What gave baby name Oveta a nudge in 1953?

Government official Oveta Culp Hobby (1905-1995)
Oveta Culp Hobby (c. 1953)

According to the U.S. baby name data, the rare name Oveta saw its highest usage during the 1950s:

  • 1955: 11 baby girls named Oveta
  • 1954: 12 baby girls named Oveta
  • 1953: 14 baby girls named Oveta (peak usage)
  • 1952: 7 baby girls named Oveta
  • 1951: unlisted

Why?

My guess is Texas-born government official Oveta (pronounced oh-VEE-tuh) Culp Hobby.

In April of 1953, she was appointed by Dwight Eisenhower as the first secretary of the newly formed U.S. Department of Health, Education, and Welfare. This made Oveta the second woman to hold a U.S. Cabinet position. (The first was Frances Perkins, under FDR.)

Oveta was featured on the cover of Time magazine in May of 1953. The lengthy cover article included an explanation of Oveta’s unusual first name:

She was […] the second of Isaac and Emma Hoover Culp’s seven children. Her mother named her Oveta (an Indian word for forget) after a character in a romantic novel, and because it rhymed so pleasantly with Juanita, the name of the first Culp daughter.

She served in the Eisenhower administration until mid-1955. After resigning, she returned to her home in Houston to work as president of the Houston Post Company. (Her husband, William P. Hobby — Oveta’s senior by close to 27 years — was chairman of the board of directors at the Post.)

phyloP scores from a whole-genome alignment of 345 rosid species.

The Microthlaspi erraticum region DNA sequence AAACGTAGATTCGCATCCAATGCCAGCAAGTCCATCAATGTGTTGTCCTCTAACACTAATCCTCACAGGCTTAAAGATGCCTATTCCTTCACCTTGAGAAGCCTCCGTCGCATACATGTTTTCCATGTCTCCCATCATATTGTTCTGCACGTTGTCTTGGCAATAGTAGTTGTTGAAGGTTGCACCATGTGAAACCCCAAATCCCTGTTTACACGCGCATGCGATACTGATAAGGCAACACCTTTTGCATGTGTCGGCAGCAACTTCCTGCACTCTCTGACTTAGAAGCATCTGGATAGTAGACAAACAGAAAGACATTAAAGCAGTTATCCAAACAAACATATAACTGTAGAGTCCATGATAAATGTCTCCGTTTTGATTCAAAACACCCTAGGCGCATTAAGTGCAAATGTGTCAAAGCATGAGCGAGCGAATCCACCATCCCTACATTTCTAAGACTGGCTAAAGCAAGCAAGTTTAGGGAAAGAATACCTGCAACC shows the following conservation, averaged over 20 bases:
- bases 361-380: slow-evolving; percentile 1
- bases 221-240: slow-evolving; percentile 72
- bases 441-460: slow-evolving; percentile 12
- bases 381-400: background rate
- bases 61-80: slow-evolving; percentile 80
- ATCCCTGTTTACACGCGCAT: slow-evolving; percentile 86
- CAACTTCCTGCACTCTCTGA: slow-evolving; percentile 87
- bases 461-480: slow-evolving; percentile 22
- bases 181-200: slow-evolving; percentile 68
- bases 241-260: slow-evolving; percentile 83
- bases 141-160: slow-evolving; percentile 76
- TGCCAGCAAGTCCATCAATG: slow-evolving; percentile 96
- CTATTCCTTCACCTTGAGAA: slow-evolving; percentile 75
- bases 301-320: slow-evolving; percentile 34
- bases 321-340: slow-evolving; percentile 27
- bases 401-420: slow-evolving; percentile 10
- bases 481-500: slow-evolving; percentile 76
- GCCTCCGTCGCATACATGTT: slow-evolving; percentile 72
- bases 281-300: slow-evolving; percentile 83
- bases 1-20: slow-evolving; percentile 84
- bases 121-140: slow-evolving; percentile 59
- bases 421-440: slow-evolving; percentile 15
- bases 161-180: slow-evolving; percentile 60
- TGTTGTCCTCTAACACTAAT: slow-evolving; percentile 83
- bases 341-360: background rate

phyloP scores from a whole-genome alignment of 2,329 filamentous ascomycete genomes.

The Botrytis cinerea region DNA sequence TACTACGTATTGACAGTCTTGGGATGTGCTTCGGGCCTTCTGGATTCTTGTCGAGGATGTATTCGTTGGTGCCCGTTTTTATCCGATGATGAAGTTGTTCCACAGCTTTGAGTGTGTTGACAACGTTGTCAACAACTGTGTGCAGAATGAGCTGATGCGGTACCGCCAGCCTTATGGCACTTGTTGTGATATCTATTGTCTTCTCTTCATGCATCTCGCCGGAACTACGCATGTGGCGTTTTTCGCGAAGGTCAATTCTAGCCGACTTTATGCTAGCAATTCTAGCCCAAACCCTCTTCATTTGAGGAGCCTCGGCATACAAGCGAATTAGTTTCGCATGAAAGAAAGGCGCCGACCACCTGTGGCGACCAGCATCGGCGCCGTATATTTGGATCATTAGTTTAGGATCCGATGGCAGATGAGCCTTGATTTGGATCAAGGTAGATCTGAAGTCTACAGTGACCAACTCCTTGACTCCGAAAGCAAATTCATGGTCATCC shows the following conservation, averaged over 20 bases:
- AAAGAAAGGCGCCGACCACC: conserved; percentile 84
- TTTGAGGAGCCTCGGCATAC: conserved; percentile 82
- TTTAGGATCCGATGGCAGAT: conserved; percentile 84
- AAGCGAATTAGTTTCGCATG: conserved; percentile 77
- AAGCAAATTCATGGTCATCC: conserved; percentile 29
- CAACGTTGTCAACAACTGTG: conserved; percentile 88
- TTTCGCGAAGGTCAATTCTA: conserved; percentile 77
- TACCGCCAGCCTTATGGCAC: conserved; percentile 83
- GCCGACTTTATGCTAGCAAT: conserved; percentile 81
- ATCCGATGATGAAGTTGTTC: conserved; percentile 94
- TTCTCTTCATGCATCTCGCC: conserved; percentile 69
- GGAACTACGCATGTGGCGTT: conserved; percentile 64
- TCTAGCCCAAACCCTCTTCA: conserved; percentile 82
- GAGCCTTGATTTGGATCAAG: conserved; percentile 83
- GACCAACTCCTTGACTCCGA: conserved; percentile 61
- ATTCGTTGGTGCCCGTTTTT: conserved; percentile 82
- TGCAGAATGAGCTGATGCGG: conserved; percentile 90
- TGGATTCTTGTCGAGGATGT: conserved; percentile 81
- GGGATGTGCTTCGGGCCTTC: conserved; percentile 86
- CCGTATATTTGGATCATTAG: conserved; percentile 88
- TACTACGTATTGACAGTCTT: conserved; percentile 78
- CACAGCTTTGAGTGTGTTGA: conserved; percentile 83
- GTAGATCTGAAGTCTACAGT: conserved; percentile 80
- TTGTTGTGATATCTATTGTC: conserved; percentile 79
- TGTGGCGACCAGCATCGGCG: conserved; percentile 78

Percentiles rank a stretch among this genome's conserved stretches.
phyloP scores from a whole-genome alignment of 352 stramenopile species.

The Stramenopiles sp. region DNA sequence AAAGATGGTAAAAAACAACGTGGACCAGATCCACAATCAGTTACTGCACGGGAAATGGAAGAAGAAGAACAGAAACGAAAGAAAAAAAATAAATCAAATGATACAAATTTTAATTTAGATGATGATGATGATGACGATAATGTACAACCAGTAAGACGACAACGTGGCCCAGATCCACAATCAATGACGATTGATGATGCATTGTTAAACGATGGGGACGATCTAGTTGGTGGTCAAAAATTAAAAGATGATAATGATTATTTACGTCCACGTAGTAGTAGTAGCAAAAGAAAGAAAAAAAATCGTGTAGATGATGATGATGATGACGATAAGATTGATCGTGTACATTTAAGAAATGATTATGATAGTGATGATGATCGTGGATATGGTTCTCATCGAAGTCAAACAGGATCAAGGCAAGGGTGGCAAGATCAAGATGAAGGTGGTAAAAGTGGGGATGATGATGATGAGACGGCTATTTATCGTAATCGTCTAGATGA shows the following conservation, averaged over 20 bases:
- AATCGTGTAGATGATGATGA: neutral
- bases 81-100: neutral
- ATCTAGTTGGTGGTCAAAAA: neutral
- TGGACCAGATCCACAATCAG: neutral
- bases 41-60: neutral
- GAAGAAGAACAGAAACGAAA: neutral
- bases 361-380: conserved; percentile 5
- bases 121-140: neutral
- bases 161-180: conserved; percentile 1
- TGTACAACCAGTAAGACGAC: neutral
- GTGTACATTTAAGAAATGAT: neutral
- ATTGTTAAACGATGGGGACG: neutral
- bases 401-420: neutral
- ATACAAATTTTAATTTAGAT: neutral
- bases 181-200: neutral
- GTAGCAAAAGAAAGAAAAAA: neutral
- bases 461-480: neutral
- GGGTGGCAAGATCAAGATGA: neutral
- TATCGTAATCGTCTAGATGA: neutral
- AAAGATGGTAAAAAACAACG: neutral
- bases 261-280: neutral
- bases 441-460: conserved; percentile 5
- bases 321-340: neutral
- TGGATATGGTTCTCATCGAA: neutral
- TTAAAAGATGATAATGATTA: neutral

Interestingly, Oveta may have influenced U.S. baby names a decade earlier as well. In 1942, after a short absence, her name re-emerged in the data with a relatively high number of babies:

  • 1944: unlisted
  • 1943: 6 baby girls named Oveta
  • 1942: 10 baby girls named Oveta
  • 1941: unlisted
  • 1940: unlisted

That was the year she was sworn in as the the first director of the Women’s Army Auxiliary Corps (WAAC), which was created in May — about five months after the attack on Pearl Harbor — “to enable women to serve in noncombat positions” during World War II.

What are your thoughts on the name Oveta?

Sources:

Image: Oveta (Culp) Hobby (LOC)

3 thoughts on “What gave baby name Oveta a nudge in 1953?

  1. I like it; I’m glad it’s pronounced Oveeta rather than the short “e” sound. Of course, it does make me think of Velveeta.

  2. It is not a name I would use but I do appreciate it on someone else. I wonder what the actual etymology of the name is. It sounds like a fantasy Native American name, but I doubt it is actually Native American.

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